|Ludmila Voropai||Vologda State University, Lenina Street 15, Vologda, 160000, Russia|
|Olga Kuznetsova||Vologda State University, Lenina Street 15, Vologda, 160000, Russia|
|Anton Sinitsyn||Vologda State University, Lenina Street 15, Vologda, 160000, Russia|
|Olga Yukhtarova||Vologda State University, Lenina Street 15, Vologda, 160000, Russia|
|Irina Akhmetova||Kazan State Power Engineering University, Kazan, Krasnoselskaya Street, 5, 1420066, Russia|
|Irina Atamanyuk||Hamburg University of Technology, Hamburg 21073, Germany|
|Svetlana Ilyashenko||Plekhanov Russian University of Economics, Moscow 117997, Russia|
The relationship between the performance characteristics (e.g., thermal conductivity, specific density, and compressive strength) of a peat heat-insulating composite and its chemical composition has been established. It has also been experimentally proven that high-lying peat and limestone from the Vologda Oblast deposits correspond in chemical composition and structural features to the requirements for producing heat-insulating materials (HIMs). Composite samples with different chemical compositions were obtained under laboratory conditions. To increase the mechanical strength and setting speed when collecting samples, a stage of peat steaming with water vapor and carbon dioxide was provided. HIM testing using modern analytical methods has proven a relationship exists between the content of high-lying peat, quicklime in samples, and their performance characteristics. The optimal chemical composition for obtaining composites was selected. High-lying peat with a moisture content of 30.0% after steaming and quicklime content of 29.0% ensured the production of a composite with the following indicators: thermal conductivity of 0.041 W/m?°C; average density of 259 kg/m3; compressive strength of 3.02 MPa; and toxicity index of less than 0.5. The established dependence enables simulation of the technological process and obtains materials with the desired properties.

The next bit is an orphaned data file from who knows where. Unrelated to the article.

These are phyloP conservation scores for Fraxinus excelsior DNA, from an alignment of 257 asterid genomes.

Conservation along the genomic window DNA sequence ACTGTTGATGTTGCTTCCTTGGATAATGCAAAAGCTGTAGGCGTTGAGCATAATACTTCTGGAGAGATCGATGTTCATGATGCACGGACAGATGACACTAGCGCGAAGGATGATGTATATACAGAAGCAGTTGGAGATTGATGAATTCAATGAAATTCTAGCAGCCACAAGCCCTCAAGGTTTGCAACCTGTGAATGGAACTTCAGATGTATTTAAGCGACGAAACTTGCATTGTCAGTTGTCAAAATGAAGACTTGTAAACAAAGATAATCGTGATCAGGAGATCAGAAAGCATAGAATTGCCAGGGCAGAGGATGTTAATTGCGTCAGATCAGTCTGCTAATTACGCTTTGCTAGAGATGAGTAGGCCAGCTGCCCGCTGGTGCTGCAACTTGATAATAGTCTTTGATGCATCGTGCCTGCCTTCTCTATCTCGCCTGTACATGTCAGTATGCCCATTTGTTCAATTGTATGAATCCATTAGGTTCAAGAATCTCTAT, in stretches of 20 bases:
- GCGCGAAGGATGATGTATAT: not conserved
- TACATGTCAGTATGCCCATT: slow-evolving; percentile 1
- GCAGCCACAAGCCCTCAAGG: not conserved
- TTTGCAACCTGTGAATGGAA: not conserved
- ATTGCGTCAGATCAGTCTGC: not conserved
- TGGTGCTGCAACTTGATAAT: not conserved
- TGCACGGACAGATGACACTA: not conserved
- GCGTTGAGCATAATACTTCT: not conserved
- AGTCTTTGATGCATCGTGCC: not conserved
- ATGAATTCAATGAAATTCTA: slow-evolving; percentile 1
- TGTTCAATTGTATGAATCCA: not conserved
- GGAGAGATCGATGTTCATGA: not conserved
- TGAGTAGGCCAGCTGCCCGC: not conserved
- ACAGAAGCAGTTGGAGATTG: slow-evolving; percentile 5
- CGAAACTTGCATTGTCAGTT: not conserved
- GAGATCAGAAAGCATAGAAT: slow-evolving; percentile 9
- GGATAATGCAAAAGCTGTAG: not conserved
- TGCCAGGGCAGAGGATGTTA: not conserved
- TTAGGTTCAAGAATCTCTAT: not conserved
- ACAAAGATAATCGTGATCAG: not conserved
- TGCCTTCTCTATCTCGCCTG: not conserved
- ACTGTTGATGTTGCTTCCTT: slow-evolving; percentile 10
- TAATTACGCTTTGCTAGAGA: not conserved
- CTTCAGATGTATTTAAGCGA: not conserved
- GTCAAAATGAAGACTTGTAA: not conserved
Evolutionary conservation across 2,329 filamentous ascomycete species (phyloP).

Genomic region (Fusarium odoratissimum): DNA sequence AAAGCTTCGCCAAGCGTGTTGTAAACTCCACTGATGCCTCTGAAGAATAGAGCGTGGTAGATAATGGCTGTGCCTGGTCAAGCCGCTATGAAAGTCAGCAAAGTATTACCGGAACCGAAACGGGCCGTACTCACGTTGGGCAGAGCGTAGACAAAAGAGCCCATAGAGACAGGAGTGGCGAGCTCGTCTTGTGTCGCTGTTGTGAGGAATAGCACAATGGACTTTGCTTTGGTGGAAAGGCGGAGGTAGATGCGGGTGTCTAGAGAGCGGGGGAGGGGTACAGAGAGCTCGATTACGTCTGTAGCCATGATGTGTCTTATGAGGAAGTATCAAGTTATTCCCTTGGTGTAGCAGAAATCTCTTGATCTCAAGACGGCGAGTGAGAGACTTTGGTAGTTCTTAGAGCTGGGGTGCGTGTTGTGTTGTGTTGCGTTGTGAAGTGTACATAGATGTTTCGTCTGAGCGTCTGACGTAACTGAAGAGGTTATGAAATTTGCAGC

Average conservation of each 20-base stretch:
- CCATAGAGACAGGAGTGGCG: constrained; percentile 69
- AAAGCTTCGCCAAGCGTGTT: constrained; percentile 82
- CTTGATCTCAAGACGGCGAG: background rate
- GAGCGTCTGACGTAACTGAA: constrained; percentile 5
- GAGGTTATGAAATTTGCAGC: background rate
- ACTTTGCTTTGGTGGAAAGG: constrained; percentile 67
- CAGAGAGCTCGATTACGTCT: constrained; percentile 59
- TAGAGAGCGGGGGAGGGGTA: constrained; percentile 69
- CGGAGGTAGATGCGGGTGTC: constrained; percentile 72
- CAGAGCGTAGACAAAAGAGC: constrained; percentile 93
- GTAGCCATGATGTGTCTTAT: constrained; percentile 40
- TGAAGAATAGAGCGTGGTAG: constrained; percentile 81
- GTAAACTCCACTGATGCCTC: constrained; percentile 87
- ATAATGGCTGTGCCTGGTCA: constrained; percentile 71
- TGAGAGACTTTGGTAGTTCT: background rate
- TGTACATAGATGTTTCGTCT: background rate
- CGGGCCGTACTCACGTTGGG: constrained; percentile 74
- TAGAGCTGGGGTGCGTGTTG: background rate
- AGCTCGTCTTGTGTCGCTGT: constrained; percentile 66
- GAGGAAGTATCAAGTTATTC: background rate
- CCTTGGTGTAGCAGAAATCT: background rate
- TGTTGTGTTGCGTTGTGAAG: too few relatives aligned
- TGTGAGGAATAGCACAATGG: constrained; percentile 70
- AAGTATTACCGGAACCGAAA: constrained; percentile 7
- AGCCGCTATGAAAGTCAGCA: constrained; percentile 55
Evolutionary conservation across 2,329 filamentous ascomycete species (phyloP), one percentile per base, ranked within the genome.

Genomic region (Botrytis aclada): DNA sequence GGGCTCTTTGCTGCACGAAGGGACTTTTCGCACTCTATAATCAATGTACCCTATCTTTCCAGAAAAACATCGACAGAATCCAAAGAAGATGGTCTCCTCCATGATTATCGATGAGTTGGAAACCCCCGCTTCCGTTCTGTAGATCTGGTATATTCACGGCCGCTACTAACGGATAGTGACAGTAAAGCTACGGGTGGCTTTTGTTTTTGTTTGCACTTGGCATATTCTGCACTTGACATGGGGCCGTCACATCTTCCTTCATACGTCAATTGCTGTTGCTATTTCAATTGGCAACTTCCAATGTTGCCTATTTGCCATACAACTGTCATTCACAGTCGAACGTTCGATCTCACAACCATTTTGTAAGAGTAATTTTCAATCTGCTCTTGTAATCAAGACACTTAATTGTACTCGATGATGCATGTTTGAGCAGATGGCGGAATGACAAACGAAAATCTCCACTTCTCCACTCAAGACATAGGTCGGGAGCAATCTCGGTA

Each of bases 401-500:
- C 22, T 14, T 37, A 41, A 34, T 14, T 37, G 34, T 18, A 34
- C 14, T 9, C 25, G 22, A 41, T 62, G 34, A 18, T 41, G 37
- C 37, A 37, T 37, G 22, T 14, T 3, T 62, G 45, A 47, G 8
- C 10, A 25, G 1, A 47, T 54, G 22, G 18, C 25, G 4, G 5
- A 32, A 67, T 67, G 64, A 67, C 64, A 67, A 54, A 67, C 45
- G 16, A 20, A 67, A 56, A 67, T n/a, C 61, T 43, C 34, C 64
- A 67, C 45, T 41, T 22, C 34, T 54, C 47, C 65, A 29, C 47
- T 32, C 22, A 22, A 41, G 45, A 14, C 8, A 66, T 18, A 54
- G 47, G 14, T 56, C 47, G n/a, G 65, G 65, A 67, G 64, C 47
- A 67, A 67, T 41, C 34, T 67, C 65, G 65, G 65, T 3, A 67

Heat insulating; HIM; Thermal conductivity
Various composite heat-insulating materials (HIMs) are used in the modern construction industry to create comfortable conditions while reducing energy and material costs during the construction and operation of buildings and structures (Gudkov et al., 2019; Latief et al., 2019; Ujma and Umnyakova, 2019; Pavlov et al., 2020). The distinctive characteristics of these materials are high porosity, low thermal conductivity, and average density to ensure their secondary use as sound-absorbing materials.